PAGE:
Last summer the New Jersey Nets, after a quarter-century of bad luck and ridicule, traded for point guard Jason Kidd, who steered the team to the NBA Finals. Last week the Los Angeles Clippers, hoping to shed their hard-earned reputation as America's most inept sports franchise, produced a sequel to that move: They acquired the league's reigning assists leader, point guard Andre Miller, from the Cleveland Cavaliers. "On paper we're as talented as any team," says general manager Elgin Baylor. "Andre was the one piece we were missing."
So loaded is his roster that Baylor could afford to give up in the deal electrifying forward Darius Miles, the No. 3 pick of the 2000 draft. True, the Miller-led Clippers will have a harder time making headway in the Western Conference than Kidd & Co. did in the wide-open East—and a still harder time getting their owner, Donald Sterling, to pay the price to keep his wealth of burgeoning talent together. But the switch from last year's point guard, Jeff McInnis, to Miller should vault Los Angeles into the middle of the playoff pack.
To watch the 6' 2", 200-pound Miller, who will be entering his fourth NBA season, is to witness a clinic in old-fashioned floor leadership: He makes the easy play, rarely leaves his feet to make a pass and always has his head in the game. At 26 he is among the 12 players chosen to represent the U.S. in the World Championships at Indianapolis later this month. Last season he became the second player since 1980-81 to lead the NBA in assists (10.9 per game) for a losing team. Though he's effective posting up and deadly inside 15 feet—"Andre's so strong it's almost impossible to guard him in the paint," says Cavs coach John Lucas—looking for his own shot has never been Miller's M.O. But the demands were often excessive in Cleveland, especially last year, when injuries left Miller without a reliable backup for the final 33 games.
The load won't be nearly as taxing in L.A. Spelling Miller will be 6' 7" Marko Jaric, a second-round steal by Baylor in 2000, who joins the Clippers after emerging as the top point guard in Europe last season. Swing-men Quentin Richardson (who will likely start at shooting guard), Corey Maggette and Eric Piatkowski complement a formidable front line of center Michael Olowokandi and forwards Elton Brand and Lamar Odom. The soft-spoken Miller's task is to bring order to a rotation that is likely to include only two players (Piatkowski, 31, and backup center Sean Rooks, 32) with more than four years of NBA experience. Last year the infant Clippers won 39 games—their best finish since 1992-93—and, by coach Alvin Gentry's count, they could have won 10 more if they'd avoided last-minute breakdowns. "We're very athletic but sometimes kind of loose," says Miller. "I'm just going to try to bring a hard-work mentality. If I lead by example rather than by running my mouth, I'll get respect."
He will have to be firm, because unity could be hard to come by in the Los Angeles locker room. Teammates are waiting to see how the miserly Sterling handles negotiations this summer with Brand, an All-Star power forward who's seeking an extension, and with the 7-foot Olowokandi, a restricted free agent entering his fifth year. Olowokandi's agent, Bill Duffy, is seeking a maximum contract: seven years, $102 million. If the team comes up short, Duffy says Olowokandi will sign a one-year qualifying offer of $6.1 million (which would be the highest salary ever paid a Clipper) and take his chances on the open market next summer.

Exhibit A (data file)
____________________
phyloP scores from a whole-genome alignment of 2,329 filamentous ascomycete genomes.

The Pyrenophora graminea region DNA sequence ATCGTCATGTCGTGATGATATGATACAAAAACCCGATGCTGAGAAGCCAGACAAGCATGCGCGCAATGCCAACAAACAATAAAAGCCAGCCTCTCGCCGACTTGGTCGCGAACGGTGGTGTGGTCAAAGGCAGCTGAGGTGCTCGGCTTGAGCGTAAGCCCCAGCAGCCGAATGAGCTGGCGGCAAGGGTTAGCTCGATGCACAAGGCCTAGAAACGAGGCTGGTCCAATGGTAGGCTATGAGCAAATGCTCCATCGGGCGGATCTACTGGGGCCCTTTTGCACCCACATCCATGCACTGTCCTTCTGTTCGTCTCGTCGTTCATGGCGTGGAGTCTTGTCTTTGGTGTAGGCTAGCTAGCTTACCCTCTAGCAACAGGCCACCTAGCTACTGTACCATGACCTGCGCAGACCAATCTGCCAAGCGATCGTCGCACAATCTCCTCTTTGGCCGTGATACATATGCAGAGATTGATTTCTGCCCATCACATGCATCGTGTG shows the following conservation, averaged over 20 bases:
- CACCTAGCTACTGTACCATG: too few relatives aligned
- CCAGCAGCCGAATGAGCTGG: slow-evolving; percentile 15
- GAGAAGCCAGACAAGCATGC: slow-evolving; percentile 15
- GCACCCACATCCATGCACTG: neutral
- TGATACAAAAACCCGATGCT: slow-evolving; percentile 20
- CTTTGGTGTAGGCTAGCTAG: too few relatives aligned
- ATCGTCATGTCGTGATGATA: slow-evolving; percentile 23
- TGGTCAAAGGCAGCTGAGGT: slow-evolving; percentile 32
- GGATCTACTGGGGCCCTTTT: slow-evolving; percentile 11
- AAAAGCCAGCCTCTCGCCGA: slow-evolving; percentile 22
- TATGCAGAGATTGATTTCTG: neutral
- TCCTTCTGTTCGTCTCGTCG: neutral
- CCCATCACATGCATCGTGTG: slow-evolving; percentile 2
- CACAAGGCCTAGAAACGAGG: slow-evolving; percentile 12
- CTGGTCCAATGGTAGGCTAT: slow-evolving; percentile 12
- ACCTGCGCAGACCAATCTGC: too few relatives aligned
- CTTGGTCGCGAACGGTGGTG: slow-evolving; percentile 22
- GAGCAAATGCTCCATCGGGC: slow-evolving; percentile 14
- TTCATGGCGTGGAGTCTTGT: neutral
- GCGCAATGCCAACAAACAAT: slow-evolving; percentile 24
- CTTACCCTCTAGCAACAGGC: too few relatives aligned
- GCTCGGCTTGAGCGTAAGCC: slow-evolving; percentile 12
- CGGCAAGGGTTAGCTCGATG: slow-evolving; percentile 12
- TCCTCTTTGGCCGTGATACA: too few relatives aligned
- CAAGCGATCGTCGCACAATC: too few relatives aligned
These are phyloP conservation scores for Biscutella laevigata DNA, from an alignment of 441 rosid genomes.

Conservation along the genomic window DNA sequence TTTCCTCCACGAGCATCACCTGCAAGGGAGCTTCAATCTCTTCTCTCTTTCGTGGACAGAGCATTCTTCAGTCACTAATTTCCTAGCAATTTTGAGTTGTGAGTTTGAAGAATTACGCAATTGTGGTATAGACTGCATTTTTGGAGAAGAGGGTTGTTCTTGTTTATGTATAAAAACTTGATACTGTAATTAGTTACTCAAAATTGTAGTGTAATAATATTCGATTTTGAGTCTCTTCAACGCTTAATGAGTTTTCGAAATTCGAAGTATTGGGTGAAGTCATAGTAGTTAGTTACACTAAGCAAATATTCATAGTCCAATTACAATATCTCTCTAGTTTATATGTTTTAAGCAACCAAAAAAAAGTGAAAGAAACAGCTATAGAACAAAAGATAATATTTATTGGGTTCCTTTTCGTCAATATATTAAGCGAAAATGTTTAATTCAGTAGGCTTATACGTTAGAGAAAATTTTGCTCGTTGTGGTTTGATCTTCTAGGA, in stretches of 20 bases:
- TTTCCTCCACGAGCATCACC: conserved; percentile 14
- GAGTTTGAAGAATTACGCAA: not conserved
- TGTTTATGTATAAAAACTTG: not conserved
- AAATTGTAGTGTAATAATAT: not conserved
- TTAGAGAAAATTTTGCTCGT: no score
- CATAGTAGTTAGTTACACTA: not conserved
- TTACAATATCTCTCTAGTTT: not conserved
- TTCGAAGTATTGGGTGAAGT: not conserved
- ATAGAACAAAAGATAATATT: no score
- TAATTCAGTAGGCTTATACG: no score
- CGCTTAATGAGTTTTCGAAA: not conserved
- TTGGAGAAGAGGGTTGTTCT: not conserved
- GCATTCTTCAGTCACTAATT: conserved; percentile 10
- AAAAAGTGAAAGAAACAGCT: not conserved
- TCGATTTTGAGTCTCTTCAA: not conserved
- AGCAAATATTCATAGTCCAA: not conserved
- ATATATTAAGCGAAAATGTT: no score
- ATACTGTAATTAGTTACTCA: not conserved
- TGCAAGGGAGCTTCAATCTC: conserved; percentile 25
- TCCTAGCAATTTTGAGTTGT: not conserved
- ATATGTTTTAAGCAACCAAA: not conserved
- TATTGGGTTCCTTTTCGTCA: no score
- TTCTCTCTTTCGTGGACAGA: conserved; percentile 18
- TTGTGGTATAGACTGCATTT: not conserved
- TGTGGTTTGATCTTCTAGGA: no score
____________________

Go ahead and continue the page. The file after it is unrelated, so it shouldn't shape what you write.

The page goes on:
Despite having only one winning season in 21 years of ownership, Sterling has famously refused to loosen the purse strings; the payroll was so puny ($35 million) in 2001-02 that L.A. was in danger of failing to meet the league's minimum of $31.9 million. When Sterling scuttled a draft-night trade for Miller that would have sent Odom and the No. 8 pick to Cleveland (SI, July 8), some in the NBA speculated that he did so on purpose, fearing that if the Clippers became contenders, he would be under more pressure to pony up the big bucks to keep the team intact. That conjecture was silenced, at least for the moment, by the acquisition of Miller on July 30. "I feel confident that we'll get Michael and Elton signed," Gentry says. "Otherwise it will be tough to go into the season with our five starters each playing for a contract." (Sterling would not comment on the negotiations.)
"We have a lot of talent, and we'll be able to do something with it," Miller says, "if we can learn to play with each other without all the talk about whose contract is up."
Miller appreciates the delicate nature of contract negotiations. At the end of last season his agent, Lon Babby, asked Cleveland to trade him. Babby argued that Miller was worthy of the maximum starting in 2003-04, but he also agreed with Cavaliers G.M. Jim Paxson that such a weighty deal would bloat the Cleveland payroll and make it almost impossible to improve the team around Miller. "So we felt it would be in the best interests of everybody if the team tried to trade Andre," Babby says.
In the end the Cavs and the Clippers agreed on a swap that made both teams happy. The 20-year-old Miles, who was able to earn only 27.2 minutes per game in L.A. in '01-02, will benefit from more playing time in Cleveland and is talking about jumping to stardom, Tracy McGrady-like, in his third season after coming out of high school. In fact, at this point the Cavs seem more likely to re-sign Miles to a long-term deal than the Clippers are to retain Miller, a Los Angeles native.
Until they prove otherwise, the Clippers appear to be living with the paradoxical decision to acquire young players for the short term. Yet with Miller at the helm, that short term might be very sweet.